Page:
All feet are not equal, and women's feet are less equal than men's. But that's because, until recently, running shoe manufacturers did not make much of an effort to meet the needs of women's feet.

What makes them different? Well, broadly speaking, women's hips! Because women's hips are set wider apart than men's, the angle at which their feet strike the ground when they run is different.

That is because, when you run, your feet strike the ground directly under your centre of gravity. So, women's feet are tilted more acutely when they strike than men's, and need to pronate more.

Also, women's heels tend to be narrower than men's, and their forefeet broader in relation to those heels. Running shoe manufacturers have begun catering for these differences, and making women's shoes on special women's lasts, instead of using scaled-down versions of men's lasts. Some have even made the bold move of calling the women's version of a particular model by a completely different name.

However, emancipation is not complete here in SA. Given the small size of the market here, many local distributors of running shoes don't feel compelled to bring in specialised women's running shoes. So, you need to take special care when you buy the most important piece of your running equipment.

Tips for buying shoes
Don't pick a brand simply because it is known as a good fit for women's feet. While it is true that the typical woman's foot shape is different from a man's, this is not true of every woman's feet.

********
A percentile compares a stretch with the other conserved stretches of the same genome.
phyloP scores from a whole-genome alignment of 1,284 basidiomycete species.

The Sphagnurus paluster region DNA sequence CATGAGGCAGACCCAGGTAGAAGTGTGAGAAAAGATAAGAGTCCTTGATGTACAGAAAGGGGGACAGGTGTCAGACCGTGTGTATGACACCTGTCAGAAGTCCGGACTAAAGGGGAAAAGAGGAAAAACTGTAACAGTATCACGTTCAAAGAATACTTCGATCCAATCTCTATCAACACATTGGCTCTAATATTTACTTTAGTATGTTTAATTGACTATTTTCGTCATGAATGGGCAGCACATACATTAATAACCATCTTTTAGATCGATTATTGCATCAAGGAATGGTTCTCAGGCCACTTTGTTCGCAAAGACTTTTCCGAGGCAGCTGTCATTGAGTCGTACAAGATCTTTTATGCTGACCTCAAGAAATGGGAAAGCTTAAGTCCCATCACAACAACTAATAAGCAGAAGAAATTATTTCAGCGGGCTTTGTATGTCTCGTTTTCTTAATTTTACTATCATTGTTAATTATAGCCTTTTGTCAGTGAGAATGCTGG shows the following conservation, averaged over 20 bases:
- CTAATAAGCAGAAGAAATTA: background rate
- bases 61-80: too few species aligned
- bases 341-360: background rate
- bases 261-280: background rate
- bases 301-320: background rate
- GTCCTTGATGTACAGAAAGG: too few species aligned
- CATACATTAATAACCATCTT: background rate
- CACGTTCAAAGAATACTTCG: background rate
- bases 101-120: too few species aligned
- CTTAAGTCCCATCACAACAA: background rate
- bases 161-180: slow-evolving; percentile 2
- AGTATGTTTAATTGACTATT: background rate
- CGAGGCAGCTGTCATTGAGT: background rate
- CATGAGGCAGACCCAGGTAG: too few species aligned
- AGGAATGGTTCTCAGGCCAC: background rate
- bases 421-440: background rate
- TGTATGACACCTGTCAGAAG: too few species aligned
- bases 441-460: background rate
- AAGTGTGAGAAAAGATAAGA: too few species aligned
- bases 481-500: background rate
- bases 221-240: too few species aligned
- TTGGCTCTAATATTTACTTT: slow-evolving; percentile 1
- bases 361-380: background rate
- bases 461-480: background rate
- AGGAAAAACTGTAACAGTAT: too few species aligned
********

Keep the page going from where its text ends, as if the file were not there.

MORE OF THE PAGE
The shoe companies make running shoes to fit all shapes of women's feet. The best strategy is to try on several different brands and styles to find the one that fits your foot shape.

Make sure your shoe is long enough. The single most common purchasing problem among women, even experienced distance runners, is that they often buy their shoes too short. The rule of thumb is to have a thumb's width of space between the longest toe and the end of the shoe.

Don't put pressure on your bunions by buying a shoe that is not wide enough. For whatever reason, whether it's genetics or the high heels women often wear, women tend to have bunions more often than men. If you have bunions or the beginnings of bunions, your shoes need to be wide enough so as not to irritate them.

Be especially vigilant about the pattern of mesh and synthetic leather on the forefoot of the shoe. Having mesh in the area of your bunions will be more forgiving than synthetic leather.

Some women may need to buy men's shoes, but don't be pressured into this because the right women's size is not in stock. This is a common problem for women with longer feet, as their feet are often fairly narrow, and men's shoes are usually too wide for them.

But there are women with larger and wider feet who will fit into men's shoes (as there are men who can wear a woman's shoe), but first ask the store if they can order the correct women's size for you.

Take time to buy your running shoes where you feel you can choose the best shoe for your feet. Too often women try to save time by buying shoes for themselves at the same store (like a large sporting goods or discount store) while they are shopping with their children for their shoes. Few men would think of doing such a thing.

And then women end up spending more time and money because the shoes don't fit, or cause injuries, and they must buy another pair. Start your running shoe purchase by allocating yourself enough time at a store where you know you can get good information and assistance in properly fitting your feet.

Some shoe basics